West Seattle parks 1749 results

FOLLOWUP: Long-delayed Don Armeni Boat Ramp project opens bidding

Six years have passed since we first reported on Seattle Parks‘ plan to replace the floating docks at Don Armeni Boat Ramp in West Seattle. At that time, the project was expected to start half a year later, in fall 2017. But by fall 2018, it hadn’t, and that delay was blamed on a “late state budget signing” holding up grant money to fund part of the project. In a 2019 update about related environmental work, Parks said construction would happen in 2020. Next time we checked in on it, in early 2022, a federal permitting delay got the blame for the ongoing holdup. Though those permits hadn’t been finalized by the time Parks posted this update last month, the city said it would go ahead and put the project out to bid because they can’t work in the water until July anyway. And now the city’s bidding site indeed shows they’ve opened the project to bids this week, which are due February 15th. According to online documents, the new docks will be bigger than the ones they’re replacing: “The new docks will increase in width from 6 to 8 feet and extend out an additional 4.25 feet, increasing overwater coverage by 691 square feet.” Parks has said previously that the work would take about three months and that they would install the new docks one at a time so that one would remain open for boaters to continue using during the work.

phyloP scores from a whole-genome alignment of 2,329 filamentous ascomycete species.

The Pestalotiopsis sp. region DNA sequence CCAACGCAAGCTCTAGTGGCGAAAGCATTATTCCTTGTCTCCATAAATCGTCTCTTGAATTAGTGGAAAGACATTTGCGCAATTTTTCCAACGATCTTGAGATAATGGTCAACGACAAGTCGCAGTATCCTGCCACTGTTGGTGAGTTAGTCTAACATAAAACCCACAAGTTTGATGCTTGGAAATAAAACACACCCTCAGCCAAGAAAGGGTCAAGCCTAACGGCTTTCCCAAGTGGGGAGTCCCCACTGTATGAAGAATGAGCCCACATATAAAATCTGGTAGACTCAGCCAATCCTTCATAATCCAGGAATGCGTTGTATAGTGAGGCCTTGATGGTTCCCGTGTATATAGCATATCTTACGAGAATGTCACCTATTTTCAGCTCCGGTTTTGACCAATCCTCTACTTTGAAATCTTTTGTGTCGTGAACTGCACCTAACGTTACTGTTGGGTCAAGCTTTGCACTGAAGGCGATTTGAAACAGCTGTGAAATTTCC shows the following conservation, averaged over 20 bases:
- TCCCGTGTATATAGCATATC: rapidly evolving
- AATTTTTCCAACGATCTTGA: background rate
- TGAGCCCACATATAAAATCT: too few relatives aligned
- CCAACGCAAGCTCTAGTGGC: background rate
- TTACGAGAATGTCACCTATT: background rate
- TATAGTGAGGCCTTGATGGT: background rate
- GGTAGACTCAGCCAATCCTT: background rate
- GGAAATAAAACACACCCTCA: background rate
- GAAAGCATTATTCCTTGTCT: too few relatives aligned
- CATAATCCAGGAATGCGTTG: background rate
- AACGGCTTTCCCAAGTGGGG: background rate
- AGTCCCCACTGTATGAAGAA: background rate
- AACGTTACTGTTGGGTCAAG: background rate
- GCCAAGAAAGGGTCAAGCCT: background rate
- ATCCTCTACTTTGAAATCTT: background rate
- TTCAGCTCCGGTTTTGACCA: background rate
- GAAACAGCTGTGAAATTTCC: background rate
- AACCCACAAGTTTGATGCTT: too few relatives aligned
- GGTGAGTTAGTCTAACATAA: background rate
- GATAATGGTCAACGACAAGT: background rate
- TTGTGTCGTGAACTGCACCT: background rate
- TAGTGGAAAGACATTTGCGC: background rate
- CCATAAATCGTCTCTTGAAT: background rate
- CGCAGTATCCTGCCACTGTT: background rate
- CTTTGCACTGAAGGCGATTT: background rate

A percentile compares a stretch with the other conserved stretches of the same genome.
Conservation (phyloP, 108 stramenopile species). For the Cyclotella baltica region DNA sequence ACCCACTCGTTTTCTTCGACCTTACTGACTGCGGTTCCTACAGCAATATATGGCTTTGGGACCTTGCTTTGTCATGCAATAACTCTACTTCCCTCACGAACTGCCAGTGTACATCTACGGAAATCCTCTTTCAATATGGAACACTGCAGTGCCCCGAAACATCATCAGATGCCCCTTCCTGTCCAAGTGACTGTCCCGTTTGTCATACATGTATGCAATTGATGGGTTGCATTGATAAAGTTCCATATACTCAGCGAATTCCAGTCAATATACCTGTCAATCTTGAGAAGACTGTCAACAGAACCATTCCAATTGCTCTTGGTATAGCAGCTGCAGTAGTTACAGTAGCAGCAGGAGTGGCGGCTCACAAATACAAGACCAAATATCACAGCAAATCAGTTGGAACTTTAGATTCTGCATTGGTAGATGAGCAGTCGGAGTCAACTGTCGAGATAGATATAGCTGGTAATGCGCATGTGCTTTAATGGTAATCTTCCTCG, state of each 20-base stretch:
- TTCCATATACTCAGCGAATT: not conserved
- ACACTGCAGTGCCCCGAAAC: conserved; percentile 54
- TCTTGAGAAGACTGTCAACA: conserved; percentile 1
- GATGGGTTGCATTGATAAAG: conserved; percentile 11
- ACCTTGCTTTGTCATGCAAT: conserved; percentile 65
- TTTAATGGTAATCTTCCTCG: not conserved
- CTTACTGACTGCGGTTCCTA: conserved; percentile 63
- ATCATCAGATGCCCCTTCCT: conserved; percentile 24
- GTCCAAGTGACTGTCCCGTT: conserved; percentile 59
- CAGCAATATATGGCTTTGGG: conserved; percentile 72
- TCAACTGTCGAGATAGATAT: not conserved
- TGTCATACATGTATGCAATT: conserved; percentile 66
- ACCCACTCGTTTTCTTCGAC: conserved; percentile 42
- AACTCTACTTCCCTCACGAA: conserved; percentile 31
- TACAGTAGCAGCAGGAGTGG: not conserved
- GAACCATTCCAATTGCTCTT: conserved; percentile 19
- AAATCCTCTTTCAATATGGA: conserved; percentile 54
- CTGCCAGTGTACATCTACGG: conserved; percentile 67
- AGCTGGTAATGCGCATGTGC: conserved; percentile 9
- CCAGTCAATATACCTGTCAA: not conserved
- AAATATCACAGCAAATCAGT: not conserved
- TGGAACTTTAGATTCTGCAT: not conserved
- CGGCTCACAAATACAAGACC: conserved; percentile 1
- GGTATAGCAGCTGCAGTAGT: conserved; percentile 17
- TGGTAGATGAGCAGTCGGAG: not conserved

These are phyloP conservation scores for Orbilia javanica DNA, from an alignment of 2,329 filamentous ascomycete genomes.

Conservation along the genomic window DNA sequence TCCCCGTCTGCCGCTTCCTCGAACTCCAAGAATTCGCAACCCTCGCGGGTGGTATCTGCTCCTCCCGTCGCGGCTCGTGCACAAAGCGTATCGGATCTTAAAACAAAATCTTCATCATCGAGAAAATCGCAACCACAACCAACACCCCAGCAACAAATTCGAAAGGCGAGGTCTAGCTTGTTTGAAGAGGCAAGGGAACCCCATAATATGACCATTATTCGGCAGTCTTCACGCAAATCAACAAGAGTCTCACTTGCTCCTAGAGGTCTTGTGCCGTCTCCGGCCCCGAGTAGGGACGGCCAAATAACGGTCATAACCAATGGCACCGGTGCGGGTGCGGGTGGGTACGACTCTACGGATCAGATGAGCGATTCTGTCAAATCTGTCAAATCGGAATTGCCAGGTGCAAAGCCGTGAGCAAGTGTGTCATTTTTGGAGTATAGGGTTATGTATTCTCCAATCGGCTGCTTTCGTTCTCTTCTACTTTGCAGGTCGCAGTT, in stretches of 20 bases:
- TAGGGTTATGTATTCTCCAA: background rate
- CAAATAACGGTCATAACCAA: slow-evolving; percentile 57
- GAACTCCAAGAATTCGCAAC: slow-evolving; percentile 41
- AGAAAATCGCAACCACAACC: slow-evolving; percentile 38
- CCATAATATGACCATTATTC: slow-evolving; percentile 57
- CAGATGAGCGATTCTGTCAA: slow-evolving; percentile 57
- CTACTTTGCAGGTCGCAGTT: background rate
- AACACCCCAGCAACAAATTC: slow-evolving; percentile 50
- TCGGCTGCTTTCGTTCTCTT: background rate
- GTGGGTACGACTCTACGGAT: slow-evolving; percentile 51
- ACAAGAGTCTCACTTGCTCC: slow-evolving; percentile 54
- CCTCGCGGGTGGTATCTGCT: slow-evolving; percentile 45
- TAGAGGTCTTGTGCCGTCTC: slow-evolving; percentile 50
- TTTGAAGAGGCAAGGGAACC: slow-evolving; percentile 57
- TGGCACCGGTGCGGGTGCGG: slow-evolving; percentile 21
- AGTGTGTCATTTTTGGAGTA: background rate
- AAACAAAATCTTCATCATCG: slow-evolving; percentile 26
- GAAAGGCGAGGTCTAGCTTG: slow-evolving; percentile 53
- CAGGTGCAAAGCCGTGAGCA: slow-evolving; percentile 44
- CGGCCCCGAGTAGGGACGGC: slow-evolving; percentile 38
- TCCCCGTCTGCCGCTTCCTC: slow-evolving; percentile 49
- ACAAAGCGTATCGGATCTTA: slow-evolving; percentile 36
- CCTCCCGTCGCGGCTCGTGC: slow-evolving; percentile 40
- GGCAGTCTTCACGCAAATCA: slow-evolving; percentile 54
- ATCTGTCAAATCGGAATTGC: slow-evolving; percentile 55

Here’s how another park-to-be is getting used while waiting

We’ve been reporting on the Morgan Junction Park Addition site, bought by the city in 2014, planned for park development until the pandemic led Parks to put this and other projects on hold. In the short run, the former dry-cleaner/mini-mart site is supposed to get soil cleanup, but even that plan’s been dragging on. So community members set up an unofficial skatepark on the site – and that got relatively swift Parks action, shutting it down. We updated the situation in coverage of this past week’s Morgan Community Association meeting. That’s one of three “landbanked” future park sites in West Seattle. Today, an update on another: